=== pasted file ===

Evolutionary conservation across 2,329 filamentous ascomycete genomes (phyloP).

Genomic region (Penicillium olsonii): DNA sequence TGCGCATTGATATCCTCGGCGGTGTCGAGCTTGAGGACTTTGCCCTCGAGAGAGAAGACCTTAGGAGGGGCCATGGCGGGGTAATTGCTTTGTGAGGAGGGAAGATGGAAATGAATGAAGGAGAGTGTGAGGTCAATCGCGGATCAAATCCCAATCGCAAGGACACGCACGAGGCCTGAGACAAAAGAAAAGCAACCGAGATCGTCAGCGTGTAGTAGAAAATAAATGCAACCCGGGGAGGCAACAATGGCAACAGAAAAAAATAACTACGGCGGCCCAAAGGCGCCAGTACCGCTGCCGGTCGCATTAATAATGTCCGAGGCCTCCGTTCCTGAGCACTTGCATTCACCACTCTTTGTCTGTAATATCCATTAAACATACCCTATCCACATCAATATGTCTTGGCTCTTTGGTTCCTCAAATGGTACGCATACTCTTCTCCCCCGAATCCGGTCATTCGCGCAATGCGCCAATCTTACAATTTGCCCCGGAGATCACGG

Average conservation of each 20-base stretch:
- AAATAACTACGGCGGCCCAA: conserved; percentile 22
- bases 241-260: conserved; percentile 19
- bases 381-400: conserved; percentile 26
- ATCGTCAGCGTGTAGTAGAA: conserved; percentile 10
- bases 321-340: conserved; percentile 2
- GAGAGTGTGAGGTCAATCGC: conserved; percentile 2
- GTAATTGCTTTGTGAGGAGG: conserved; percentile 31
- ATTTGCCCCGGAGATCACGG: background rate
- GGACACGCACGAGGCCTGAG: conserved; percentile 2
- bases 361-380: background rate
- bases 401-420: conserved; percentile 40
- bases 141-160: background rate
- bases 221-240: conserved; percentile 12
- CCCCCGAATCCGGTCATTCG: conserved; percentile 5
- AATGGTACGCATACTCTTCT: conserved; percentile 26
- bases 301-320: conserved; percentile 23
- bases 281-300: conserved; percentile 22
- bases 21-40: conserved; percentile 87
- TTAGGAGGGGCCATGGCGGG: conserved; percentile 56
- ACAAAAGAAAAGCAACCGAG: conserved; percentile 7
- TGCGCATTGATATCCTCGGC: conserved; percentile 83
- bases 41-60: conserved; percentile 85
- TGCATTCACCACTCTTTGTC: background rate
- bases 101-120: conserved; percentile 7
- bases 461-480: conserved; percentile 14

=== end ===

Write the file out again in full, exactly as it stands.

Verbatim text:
Evolutionary conservation across 2,329 filamentous ascomycete genomes (phyloP).

Genomic region (Penicillium olsonii): DNA sequence TGCGCATTGATATCCTCGGCGGTGTCGAGCTTGAGGACTTTGCCCTCGAGAGAGAAGACCTTAGGAGGGGCCATGGCGGGGTAATTGCTTTGTGAGGAGGGAAGATGGAAATGAATGAAGGAGAGTGTGAGGTCAATCGCGGATCAAATCCCAATCGCAAGGACACGCACGAGGCCTGAGACAAAAGAAAAGCAACCGAGATCGTCAGCGTGTAGTAGAAAATAAATGCAACCCGGGGAGGCAACAATGGCAACAGAAAAAAATAACTACGGCGGCCCAAAGGCGCCAGTACCGCTGCCGGTCGCATTAATAATGTCCGAGGCCTCCGTTCCTGAGCACTTGCATTCACCACTCTTTGTCTGTAATATCCATTAAACATACCCTATCCACATCAATATGTCTTGGCTCTTTGGTTCCTCAAATGGTACGCATACTCTTCTCCCCCGAATCCGGTCATTCGCGCAATGCGCCAATCTTACAATTTGCCCCGGAGATCACGG

Average conservation of each 20-base stretch:
- AAATAACTACGGCGGCCCAA: conserved; percentile 22
- bases 241-260: conserved; percentile 19
- bases 381-400: conserved; percentile 26
- ATCGTCAGCGTGTAGTAGAA: conserved; percentile 10
- bases 321-340: conserved; percentile 2
- GAGAGTGTGAGGTCAATCGC: conserved; percentile 2
- GTAATTGCTTTGTGAGGAGG: conserved; percentile 31
- ATTTGCCCCGGAGATCACGG: background rate
- GGACACGCACGAGGCCTGAG: conserved; percentile 2
- bases 361-380: background rate
- bases 401-420: conserved; percentile 40
- bases 141-160: background rate
- bases 221-240: conserved; percentile 12
- CCCCCGAATCCGGTCATTCG: conserved; percentile 5
- AATGGTACGCATACTCTTCT: conserved; percentile 26
- bases 301-320: conserved; percentile 23
- bases 281-300: conserved; percentile 22
- bases 21-40: conserved; percentile 87
- TTAGGAGGGGCCATGGCGGG: conserved; percentile 56
- ACAAAAGAAAAGCAACCGAG: conserved; percentile 7
- TGCGCATTGATATCCTCGGC: conserved; percentile 83
- bases 41-60: conserved; percentile 85
- TGCATTCACCACTCTTTGTC: background rate
- bases 101-120: conserved; percentile 7
- bases 461-480: conserved; percentile 14